Codification and constitution. The Constitution § 94's requirements to lawcodes in Norwegian history
Did a constitution based on the universal principles of the rule of law and freedom of speech also demand a revision of current legislation? Were there universally recognized norms which ought to be enshrined in a new legal codification?
Book cover: Henrik Wergeland's drawing of the parliamentary meeting of 10 February 1824. PAX Forlag.
About the project
Before 1800 the writers of the Enlightenment and legislators developed codification (law books) as a way to legislate a central part of the Law, into one coherent and systematic legal text . After the French Revolution of 1789, very soon a close relationship between the idea of codification and the idea of constitution took form. Did a constitution founded on universal principles of the rule of law and freedom of expression also demand a revision of the current legislation and were there universally recognized norms that should be enshrined in new legislation? The debate became an important element during the formative years of the new Norwegian state. According to the Constitution's § 94 demanded the preparation of a new legislation for Norway, both a new civil - and criminal code. And this should be put in place as soon as possible. The idea that a new constitution also called for the revision of general legislation is also found in other countries in this period. In among others, the Swedish, French and American constitutions, there are corresponding provisions that probably inspired the Norwegian founding fathers .
After 1814, extensive legislative measures were initiated in a number of fields, but the major codification lagged. The legislation of the absolutist era within civil law, procedural Law and criminal law remained throughout the 1800's, and in the case of family law it partly stayed into the 1900s and both courts and government had to make do With creative interpreations of two centuries old regulations. Several attempts were made however of comprehensive legislative work and a new Penal Code was passed in 1842, a new Civil Code never appeared. The period saw many lively debates of the on the consideration of homely tradition and universal principles. While one would like to retrieve the latest news from the new Sardinian civil code, others foundit absolutely disgusting to look further afield than the old country, Denmark. The debate was international as well as Norwegian and Nordic.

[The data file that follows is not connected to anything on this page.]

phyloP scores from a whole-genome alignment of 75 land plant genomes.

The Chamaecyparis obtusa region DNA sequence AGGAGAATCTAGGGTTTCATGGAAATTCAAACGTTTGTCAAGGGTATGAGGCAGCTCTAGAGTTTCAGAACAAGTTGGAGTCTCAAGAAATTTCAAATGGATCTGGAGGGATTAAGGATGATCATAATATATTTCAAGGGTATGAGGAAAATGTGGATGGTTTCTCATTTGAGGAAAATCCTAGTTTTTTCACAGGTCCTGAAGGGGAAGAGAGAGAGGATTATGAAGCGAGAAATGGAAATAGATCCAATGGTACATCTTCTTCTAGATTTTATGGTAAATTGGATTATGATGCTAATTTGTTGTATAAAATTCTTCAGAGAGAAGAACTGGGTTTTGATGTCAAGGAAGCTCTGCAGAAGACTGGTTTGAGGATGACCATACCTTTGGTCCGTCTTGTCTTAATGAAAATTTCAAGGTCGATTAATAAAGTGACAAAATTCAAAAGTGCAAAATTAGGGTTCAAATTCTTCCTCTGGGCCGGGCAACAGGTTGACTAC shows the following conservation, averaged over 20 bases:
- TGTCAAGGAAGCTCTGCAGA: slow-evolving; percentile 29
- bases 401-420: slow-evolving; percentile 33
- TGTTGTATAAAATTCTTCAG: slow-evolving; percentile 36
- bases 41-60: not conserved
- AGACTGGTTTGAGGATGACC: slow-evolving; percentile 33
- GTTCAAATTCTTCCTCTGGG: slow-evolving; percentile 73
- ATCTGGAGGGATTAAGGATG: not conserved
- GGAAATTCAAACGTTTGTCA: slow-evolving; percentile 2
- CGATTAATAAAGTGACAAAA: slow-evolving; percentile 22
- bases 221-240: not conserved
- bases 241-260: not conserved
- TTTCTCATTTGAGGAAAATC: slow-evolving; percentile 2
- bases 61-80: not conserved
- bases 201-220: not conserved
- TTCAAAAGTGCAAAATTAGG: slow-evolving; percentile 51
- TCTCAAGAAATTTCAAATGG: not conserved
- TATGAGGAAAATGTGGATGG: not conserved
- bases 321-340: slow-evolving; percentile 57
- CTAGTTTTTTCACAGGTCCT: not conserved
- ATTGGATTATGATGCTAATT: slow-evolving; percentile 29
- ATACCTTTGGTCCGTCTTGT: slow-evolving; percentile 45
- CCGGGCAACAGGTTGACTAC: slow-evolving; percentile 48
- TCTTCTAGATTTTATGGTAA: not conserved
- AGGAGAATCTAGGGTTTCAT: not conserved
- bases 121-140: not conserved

This project will firstly examine the theoretical and practical relationship between constitution and civil code and also offer some examples from outside Norway of experiments that were done in designing new law codes in line with constitutional principles. Secondly, it will study the first three major codification projects in Norway of the 1800s: criminal law, civil law and the Military Penal Code; later from the late 1800s and 1900s came the Nordic legislative and civil code commission which may well be regarded as a late response to the Constitution's § 94. The subject has overall been studied very little in Norwegian and Nordic research and the project aims at treating the topic in a multidisciplinary manner.
The project is organized as research and into a series of seminars. The project has resulted in an anthology published by PAX Forlag in 2013.
Background and cooperation
The project is part of the project New Perspectives in Constitutional History (NFR / 1814 project). The project builds on established interdisciplinary research and is aimed at different forms of communication. The project is a collaboration between lawyers and historians from the universities of Uppsala, Turku and Oslo.